[Number of papers mentioning Napoleona imperialis: 6; Any undated papers have been included at the end]

 

Verma PR, Deshpande SA and Rangari VD (2007) Antinociceptive activity of aqueous extract of Pachyptera hymenaea (DC.) in mice. Journal of Ethnopharmacology 112, 203-206.  http://www.sciencedirect.com/science/article/pii/S0378874107000657

Chah KF, Eze CA, Emuelosi CE and Esimone CO (2006) Antibacterial and wound healing properties of methanolic extracts of some Nigerian medicinal plants. Journal of Ethnopharmacology 104, 164-167.  http://www.sciencedirect.com/science/article/pii/S037887410500615X

Chah KF, Eze CA, Emuelosi CE and Esimone CO (2006) Antibacterial and wound healing properties of methanolic extracts of some Nigerian medicinal plants. J Ethnopharmacol 104, 164-7.

Chah KF, Eze CA, Emuelosi CE and Esimone CO (2006) Antibacterial and wound healing properties of methanolic extracts of some Nigerian medicinal plants. Journal of ethnopharmacology. 8, 1-2.  http://dx.doi.org/10.1016/j.jep.2005.08.070

A L-d-F (1997) The atomic basis of biological symmetry and periodicity. Biosystems 43, 115-135.  http://www.sciencedirect.com/science/article/pii/S0303264797016948

Fernandes ECM and Nair PKR (1986) An evaluation of the structure and function of tropical homegardens. Agricultural Systems 21, 279-310.  http://www.sciencedirect.com/science/article/pii/0308521X86901046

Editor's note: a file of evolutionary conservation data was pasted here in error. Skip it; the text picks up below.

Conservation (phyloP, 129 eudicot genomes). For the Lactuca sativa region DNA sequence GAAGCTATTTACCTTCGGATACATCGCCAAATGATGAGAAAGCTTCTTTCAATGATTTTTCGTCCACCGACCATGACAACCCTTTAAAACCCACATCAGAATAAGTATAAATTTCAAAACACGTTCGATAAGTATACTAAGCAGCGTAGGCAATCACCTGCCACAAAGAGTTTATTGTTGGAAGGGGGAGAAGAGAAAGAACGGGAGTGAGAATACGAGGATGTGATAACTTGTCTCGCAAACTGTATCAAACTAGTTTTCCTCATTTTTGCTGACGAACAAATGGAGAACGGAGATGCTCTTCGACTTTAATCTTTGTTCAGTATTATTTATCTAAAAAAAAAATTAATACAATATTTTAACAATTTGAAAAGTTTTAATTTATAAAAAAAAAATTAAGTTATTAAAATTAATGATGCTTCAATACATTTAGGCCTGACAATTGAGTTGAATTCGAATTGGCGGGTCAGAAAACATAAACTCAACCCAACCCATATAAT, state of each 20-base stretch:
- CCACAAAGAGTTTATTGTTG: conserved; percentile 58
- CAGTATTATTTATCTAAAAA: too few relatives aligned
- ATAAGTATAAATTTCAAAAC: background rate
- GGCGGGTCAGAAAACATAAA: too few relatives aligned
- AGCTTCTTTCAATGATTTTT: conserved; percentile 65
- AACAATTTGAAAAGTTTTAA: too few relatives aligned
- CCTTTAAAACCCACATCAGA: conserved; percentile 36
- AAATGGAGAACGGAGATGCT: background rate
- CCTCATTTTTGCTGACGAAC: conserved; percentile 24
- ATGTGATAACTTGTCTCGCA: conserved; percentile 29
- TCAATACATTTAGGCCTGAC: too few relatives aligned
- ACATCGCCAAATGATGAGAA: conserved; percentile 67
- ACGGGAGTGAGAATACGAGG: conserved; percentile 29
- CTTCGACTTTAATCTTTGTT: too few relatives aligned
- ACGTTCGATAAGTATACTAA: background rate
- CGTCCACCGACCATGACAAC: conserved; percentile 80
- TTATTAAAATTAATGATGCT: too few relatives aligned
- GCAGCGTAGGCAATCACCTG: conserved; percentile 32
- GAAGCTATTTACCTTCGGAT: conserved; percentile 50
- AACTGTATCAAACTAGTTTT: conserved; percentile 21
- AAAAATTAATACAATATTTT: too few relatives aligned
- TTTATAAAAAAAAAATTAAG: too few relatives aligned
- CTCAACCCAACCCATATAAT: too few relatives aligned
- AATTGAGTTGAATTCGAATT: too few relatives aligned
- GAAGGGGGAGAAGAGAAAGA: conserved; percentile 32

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Grateful acknowledgment is made to the following: for plant names: Australian Plant Name Index, Australian National Herbarium http://www.anbg.gov.au/cpbr/databases/apni-search-full.html; ; The International Plant Names Index, Royal Botanic Gardens, Kew/Harvard University Herbaria/Australian National Herbarium http://www.ipni.org/index.html; Plants Database, United States Department of Agriculture, National Resources Conservation Service http://plants.usda.gov/;DJ Mabberley (1997) The Plant Book, Cambridge University Press (Second Edition); JH Wiersma and B Leon (1999) World Economic Plants, CRC Press; RJ Hnatiuk (1990) Census of Australian Vascular Plants, Australian Government Publishing Service; for information: Science Direct http://www.sciencedirect.com/; Wiley Online Library http://onlinelibrary.wiley.com/advanced/search; High Wire http://highwire.stanford.edu/cgi/search; Oxford Journals http://services.oxfordjournals.org/search.dtl; USDA National Agricultural Library http://agricola.nal.usda.gov/booleancube/booleancube_search_cit.html; for synonyms: The Plant List http://www.theplantlist.org/; for common names: http://en.wikipedia.org/wiki/Main_Page; etc.